Ants in South America (no idea what species) with very large mandibles are used like stitches or staples in backwater wound repair. They are made to clamp down on the wound edges, then their thoraces/abdomina are removed, presumably to cause the ant to die with their mandibles clamped. National Geographic magazine once featured a picture of a wound repaired by this method.
As far as maggots -- they are used by surgeons in cases where large areas of mixed tissue necrosis and living tissues are hard to separate. A good example is an arterial clot that has lysed and caused multiple smaller emboli of the peripheral vessels of the leg. The necrotic wedges from these emboli are interspersed with areas of perfused, living tissues, yet no surgeon could remove the necrotic tissues while leaving the living tissues intact. That's where maggots come in. The sterile maggots are put on the woundsite and allowed to devour the dead tissue, leaving the living tissues alone. The maggots are then washed out with pressurized saline and the open wounds allowed to heal by secondary intent.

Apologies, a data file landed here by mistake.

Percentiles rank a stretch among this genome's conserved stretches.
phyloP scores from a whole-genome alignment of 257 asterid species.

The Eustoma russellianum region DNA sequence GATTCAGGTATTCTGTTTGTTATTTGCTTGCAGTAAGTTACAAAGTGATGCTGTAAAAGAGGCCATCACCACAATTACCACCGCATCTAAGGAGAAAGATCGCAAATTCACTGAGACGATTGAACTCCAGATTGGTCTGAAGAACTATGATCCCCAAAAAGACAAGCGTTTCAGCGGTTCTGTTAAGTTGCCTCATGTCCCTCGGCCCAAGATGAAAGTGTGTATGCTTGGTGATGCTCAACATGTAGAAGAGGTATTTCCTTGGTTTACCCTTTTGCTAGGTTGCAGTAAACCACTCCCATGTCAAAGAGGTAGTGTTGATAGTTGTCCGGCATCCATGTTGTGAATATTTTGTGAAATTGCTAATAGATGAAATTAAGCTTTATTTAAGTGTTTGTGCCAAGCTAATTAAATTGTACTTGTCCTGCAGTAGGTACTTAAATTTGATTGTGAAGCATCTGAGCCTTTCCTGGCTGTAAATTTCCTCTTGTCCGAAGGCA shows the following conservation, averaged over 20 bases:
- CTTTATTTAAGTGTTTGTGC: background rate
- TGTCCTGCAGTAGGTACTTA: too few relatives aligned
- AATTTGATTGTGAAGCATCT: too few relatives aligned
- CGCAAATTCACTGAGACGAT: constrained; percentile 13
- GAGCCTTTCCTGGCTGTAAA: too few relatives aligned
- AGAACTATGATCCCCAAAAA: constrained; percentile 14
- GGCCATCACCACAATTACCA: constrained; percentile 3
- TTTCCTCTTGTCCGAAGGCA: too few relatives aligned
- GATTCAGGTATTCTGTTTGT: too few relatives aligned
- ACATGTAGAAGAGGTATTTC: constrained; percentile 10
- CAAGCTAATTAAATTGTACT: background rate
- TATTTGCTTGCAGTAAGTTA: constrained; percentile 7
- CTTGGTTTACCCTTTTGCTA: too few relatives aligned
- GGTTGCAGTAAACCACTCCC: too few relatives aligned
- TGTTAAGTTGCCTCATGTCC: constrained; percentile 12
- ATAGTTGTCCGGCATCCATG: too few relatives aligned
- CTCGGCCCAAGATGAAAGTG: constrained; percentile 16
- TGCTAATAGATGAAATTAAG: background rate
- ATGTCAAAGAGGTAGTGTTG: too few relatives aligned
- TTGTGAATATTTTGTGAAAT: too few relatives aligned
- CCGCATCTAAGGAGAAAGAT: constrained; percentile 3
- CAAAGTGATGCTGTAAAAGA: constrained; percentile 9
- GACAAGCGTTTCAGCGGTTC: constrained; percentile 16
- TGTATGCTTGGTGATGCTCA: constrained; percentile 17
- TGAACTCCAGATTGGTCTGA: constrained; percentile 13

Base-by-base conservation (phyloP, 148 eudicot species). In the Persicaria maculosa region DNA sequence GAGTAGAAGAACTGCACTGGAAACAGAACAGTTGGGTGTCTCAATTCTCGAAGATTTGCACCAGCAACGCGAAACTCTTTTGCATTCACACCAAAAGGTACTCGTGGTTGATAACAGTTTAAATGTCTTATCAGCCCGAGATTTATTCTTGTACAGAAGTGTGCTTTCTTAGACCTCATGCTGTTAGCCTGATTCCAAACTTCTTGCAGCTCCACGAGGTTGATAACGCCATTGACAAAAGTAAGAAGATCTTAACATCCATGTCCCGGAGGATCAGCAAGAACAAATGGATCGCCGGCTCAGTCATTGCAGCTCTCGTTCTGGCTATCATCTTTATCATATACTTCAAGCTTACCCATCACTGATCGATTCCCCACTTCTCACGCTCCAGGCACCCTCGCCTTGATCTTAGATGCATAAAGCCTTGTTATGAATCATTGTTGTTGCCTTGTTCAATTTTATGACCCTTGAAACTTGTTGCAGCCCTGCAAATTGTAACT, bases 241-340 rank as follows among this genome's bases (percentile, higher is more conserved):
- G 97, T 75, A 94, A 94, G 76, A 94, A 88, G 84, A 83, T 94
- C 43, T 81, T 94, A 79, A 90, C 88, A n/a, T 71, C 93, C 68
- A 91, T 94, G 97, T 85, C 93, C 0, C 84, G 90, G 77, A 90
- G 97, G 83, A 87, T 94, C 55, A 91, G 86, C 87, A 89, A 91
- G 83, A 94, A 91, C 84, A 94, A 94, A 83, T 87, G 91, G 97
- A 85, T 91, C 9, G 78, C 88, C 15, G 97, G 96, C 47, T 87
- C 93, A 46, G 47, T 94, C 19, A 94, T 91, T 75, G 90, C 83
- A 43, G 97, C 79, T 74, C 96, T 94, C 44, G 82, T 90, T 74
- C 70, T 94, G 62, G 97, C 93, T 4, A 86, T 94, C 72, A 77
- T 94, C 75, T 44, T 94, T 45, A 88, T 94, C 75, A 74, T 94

Hope that answers your question.
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